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The sham of asking for feedback on customer service and why companies should know no news is good news

From the desk of friendly neighborhood paragraph stacker Daniel P. Finney of Des Moines, Iowa.

I called the cable company about a problem with my internet service.

A computer answered.

We are already off to a bad start.

The computer asked me to press numbers on my phone to direct me to the proper human who could help with the problem.

I used my smartphone, which really means I touched glass where a number appeared.

I found myself nostalgic for the old push-button phones from Northwestern Bell. Those phones couldn’t take a photo or play games, but they were well-built and heavy enough to be used as the murder weapon in a blunt-force trauma homicide.

Somehow the ability to push that button really hard made me feel better about these phone tree answering services.

The computer routed me to what it believed to be the appropriate place. I waited for a human to come on the line.

The computer asked a final question: “Would you consider taking a brief two-question survey after your call about your customer service experience? Press ‘1’ for ‘yes’ and ‘2’ for ‘no.’”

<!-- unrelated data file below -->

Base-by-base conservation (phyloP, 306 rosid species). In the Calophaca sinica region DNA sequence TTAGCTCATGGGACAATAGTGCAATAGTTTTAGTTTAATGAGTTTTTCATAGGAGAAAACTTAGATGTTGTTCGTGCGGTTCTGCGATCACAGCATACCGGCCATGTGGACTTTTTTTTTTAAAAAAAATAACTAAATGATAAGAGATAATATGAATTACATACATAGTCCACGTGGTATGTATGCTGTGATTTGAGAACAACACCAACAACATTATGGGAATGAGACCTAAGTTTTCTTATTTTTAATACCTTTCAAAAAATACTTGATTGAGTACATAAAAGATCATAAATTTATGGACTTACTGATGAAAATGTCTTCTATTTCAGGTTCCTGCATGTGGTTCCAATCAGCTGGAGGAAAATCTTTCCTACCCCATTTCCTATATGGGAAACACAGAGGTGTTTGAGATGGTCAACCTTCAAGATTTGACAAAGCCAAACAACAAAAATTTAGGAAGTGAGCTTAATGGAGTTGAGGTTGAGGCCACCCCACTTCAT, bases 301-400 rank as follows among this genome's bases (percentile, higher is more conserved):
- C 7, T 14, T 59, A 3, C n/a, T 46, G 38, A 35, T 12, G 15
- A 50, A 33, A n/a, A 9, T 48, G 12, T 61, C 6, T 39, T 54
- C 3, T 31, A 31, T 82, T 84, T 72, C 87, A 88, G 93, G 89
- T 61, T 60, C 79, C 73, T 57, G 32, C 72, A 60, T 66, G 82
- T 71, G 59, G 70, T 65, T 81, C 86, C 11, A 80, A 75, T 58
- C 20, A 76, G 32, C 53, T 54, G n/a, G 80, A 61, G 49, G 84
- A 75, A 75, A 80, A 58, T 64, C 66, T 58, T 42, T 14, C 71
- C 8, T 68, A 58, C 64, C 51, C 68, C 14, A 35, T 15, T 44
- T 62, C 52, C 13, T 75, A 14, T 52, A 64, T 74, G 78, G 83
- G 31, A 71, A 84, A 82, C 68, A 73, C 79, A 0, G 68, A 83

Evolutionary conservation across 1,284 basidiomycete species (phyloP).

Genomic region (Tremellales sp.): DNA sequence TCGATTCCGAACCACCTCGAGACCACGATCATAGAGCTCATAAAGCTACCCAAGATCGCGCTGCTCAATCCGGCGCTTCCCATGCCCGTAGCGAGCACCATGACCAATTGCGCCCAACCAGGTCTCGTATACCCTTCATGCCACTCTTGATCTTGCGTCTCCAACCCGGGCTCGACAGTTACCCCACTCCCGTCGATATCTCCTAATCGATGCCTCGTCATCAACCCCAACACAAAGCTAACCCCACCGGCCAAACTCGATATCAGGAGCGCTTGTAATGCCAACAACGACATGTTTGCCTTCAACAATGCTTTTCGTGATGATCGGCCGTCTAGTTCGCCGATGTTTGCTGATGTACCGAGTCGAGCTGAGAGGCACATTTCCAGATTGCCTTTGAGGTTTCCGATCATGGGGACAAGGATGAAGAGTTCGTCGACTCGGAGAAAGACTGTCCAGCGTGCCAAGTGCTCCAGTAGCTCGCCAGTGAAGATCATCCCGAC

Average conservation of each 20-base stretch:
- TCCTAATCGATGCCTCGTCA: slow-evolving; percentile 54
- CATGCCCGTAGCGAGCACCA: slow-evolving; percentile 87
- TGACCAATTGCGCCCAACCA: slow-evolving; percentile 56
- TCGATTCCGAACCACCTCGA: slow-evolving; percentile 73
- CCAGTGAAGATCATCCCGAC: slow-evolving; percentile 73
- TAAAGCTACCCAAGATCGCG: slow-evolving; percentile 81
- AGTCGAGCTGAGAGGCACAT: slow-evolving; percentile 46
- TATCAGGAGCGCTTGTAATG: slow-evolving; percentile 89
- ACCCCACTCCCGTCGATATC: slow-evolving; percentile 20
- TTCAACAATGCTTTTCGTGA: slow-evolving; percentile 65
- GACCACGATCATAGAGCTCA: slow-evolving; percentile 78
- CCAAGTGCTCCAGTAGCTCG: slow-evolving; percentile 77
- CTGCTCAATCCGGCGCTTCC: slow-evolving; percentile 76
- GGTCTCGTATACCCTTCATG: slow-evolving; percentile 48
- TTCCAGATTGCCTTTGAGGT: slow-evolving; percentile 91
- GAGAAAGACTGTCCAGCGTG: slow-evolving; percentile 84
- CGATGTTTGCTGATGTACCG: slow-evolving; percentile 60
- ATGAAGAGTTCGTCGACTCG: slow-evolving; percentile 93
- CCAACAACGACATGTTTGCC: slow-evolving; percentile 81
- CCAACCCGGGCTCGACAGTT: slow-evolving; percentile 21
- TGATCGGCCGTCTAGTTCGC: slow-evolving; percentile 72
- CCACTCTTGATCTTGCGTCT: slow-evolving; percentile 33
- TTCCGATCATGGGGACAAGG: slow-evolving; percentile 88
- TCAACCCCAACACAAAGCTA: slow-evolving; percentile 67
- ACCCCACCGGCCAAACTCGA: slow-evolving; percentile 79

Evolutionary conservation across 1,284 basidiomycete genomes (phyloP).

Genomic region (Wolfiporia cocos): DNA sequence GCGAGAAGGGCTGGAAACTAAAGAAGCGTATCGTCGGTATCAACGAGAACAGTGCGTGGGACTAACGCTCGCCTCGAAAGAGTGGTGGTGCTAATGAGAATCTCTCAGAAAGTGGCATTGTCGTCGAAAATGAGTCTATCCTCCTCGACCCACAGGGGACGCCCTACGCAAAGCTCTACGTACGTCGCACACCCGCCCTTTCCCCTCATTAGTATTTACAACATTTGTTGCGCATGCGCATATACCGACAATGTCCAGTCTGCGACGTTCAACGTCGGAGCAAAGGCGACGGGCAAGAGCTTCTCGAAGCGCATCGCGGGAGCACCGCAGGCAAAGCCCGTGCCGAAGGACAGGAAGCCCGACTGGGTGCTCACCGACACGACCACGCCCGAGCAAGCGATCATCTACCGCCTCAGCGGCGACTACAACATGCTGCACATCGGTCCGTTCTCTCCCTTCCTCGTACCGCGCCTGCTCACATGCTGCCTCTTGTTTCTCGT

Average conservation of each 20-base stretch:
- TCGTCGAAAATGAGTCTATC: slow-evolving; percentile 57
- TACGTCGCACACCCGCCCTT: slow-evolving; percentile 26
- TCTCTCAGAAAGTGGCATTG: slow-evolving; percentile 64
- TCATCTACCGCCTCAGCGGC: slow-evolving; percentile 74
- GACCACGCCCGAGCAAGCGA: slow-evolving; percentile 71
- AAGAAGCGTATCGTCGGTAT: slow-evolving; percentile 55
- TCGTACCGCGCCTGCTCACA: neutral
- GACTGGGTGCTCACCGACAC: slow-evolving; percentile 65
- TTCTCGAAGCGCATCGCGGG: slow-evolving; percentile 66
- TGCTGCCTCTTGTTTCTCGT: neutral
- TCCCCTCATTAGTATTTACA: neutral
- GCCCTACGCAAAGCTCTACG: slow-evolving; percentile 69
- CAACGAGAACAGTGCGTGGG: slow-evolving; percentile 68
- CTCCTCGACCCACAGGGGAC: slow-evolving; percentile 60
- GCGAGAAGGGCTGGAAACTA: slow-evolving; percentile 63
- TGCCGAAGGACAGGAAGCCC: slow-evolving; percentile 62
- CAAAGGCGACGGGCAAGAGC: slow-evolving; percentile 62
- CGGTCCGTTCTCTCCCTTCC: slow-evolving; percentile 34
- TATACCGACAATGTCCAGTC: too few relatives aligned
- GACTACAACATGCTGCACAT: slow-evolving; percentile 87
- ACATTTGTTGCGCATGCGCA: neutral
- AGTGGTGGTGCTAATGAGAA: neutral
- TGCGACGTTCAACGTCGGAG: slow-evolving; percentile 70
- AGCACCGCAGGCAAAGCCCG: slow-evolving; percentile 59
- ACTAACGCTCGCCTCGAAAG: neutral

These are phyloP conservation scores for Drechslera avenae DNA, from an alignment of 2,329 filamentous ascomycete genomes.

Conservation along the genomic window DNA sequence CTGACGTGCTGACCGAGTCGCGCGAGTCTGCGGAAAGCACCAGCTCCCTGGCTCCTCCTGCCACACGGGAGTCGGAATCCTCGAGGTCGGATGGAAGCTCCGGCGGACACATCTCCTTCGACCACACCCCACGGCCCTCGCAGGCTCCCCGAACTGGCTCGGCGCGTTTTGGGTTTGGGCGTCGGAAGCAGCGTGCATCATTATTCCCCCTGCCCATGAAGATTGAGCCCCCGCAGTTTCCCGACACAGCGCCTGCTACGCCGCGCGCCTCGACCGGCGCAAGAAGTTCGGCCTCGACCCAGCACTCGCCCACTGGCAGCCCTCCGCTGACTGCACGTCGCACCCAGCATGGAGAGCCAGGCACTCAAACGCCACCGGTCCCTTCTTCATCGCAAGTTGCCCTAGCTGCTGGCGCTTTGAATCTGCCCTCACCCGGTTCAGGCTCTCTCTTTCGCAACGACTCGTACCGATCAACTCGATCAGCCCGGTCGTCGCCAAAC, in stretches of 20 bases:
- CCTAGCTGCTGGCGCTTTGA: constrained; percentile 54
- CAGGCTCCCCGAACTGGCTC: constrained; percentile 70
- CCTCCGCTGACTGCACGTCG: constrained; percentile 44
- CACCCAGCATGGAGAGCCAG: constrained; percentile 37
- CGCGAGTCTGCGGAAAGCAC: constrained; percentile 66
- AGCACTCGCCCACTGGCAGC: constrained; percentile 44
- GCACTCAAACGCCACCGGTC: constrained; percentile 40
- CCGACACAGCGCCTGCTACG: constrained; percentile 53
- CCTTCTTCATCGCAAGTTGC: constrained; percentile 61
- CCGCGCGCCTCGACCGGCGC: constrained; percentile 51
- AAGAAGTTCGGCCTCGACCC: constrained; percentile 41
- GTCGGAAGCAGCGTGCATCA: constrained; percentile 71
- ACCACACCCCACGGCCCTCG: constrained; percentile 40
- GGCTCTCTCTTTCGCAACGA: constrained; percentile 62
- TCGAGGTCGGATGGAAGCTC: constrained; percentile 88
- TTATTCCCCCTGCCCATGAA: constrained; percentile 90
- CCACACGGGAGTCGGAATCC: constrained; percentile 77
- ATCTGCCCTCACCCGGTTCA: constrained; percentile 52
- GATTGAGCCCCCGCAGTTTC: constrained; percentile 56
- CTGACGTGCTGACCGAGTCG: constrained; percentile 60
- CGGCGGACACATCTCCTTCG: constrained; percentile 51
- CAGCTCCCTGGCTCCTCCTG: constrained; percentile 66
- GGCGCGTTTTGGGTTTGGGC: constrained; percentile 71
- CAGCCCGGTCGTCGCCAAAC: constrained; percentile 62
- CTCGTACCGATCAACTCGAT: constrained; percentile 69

This is an odd time to ask this question. I hadn’t had a customer service experience yet and I was already being asked to rate it.

I declined the offer.

I always do.

Don’t put the responsibility of reviewing your employees’ performance off on me. I just want to get my Disney+ streaming the latest episode of “WandaVision” in HD.

I buy a lot of products from a large online retailer. They often send me emails asking me to review a product such as a book or toy.

This offends me.

I make my living as a writer. If you want me to sling sentences for your $1.7-trillion online retailer, pay me. I charge $1 per word.

I would also consider deep discounts.

I’m realistic. They aren’t going to pay me. I’ll be a good sport.

Here’s a review of every product I ever bought from them: “[Insert product name here] was probably fine or I returned it for a refund.”

Cut and paste as needed.

This obsession with rating and ranking knows no bounds. I watch a movie on Netflix, they want me to give it a thumbs up or thumbs down.

Roger Ebert should sue. Of course, he’s dead. This probably keeps his litigation to a minimum.

EBay wants me to rate every transaction. The feedback system supposedly kept scofflaw sellers from ripping people off.